It’s time to take a look at interest rates
With the rising cost of living, we all need to be careful with our money, that means not only being smart about how we spend money, but also how we save and borrow.
Understanding interest rates is crucial if you’re a saver, a borrower or, like most of us, a bit of both. I know the interest rates are enough to turn most people off but before you go how about the two or three minutes it takes to read this article could save you or earn you thousands of pounds ?
Whether it’s loans, mortgages, credit cards or savings, you have to think about interest rates. Interest can be applied to money borrowed (in effect, you pay to borrow money) or money saved (the bank/building society pays you for the money you actually lent them).
It’s actually deceptively simple, for example, an annual interest rate of 5% means that £5 is paid in interest for every £100 saved or borrowed.
The secret to understanding interest is to know the annual percentage rate (APR) being offered to you.
The APR includes both the cost of the loan and any fees that are included, to give you an overall idea of the debt. For example, the interest rate may be 15% per annum, but the APR is 18% because charges add the equivalent of an additional 3%.
A word to look for is “representative” quoted next to the APR – this word means that just over half of the people who get a loan from this lender have to get the rate listed in the ad for the law to considered representative. . Typically, lenders will tell you “the rate charged will depend on your personal circumstances” and it can be much higher than the advertised rate.
If you think you’ve been offered a higher rate than advertised, shop around and talk to your local credit union as they usually charge “real” rates. In other words, what you see is what you get.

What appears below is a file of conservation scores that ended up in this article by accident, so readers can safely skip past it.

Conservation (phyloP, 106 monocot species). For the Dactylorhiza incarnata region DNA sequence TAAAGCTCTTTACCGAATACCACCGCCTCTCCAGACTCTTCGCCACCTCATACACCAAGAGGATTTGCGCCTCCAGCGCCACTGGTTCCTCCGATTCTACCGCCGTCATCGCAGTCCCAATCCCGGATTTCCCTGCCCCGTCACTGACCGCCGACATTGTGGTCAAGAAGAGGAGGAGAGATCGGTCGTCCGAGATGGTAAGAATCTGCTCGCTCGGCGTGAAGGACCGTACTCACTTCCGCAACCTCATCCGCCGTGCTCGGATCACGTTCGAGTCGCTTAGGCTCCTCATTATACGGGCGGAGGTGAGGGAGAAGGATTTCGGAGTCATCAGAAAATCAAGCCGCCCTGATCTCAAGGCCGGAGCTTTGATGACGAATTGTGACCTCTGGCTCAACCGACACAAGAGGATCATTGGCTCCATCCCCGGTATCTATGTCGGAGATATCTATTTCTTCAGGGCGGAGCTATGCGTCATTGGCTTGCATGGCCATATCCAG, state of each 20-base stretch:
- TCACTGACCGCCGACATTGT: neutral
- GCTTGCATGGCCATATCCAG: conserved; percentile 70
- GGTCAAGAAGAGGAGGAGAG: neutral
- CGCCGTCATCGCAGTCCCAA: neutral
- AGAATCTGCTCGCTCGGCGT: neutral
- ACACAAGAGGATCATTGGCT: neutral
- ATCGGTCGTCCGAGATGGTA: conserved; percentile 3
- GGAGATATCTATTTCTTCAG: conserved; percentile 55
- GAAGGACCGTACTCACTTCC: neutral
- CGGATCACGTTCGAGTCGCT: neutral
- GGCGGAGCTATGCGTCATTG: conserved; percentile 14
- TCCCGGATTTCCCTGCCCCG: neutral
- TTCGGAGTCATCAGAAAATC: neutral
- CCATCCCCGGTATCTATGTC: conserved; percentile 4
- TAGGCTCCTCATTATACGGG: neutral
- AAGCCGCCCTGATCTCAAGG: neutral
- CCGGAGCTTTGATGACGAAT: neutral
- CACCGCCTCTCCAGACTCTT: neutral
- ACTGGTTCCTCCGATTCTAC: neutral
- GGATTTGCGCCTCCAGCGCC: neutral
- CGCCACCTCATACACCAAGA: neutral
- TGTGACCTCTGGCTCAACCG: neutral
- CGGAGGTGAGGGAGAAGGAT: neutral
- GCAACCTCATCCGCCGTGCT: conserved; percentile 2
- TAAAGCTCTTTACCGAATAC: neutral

When it comes to getting the most out of your money, understanding compound interest is very important.
Suppose you have £1000 in a savings account paying 10% annual interest. After a year you would have £1,100.
If you didn’t make any more deposits and the interest rate remained the same, in the second year you would earn 10% on that £1,100, or £110 in interest. In year three your starting figure is now £1210 and interest earned at 10% would be £121.
Now for the magic of compounding: leave that initial sum of £1,000 for 20 years, without making any withdrawals and constantly reinvesting the 10% interest and it would become £6,727.50. This represents £5,727.50 in interest.
After 30 years it would have reached a nest egg of £17,449.40 – as long as the interest is constantly reinvested.
For those borrowing money, however, the picture is less rosy. Compound interest can be calculated not only on the amount originally borrowed, but also on any debt that accumulates due to interest charges. In short, this means debt can pile up very quickly, like when credit card debt spirals out of control. This is one of the reasons why at Cambrian interest is always charged on the declining balance, as a member-owned financial cooperative we want to make things a little fairer.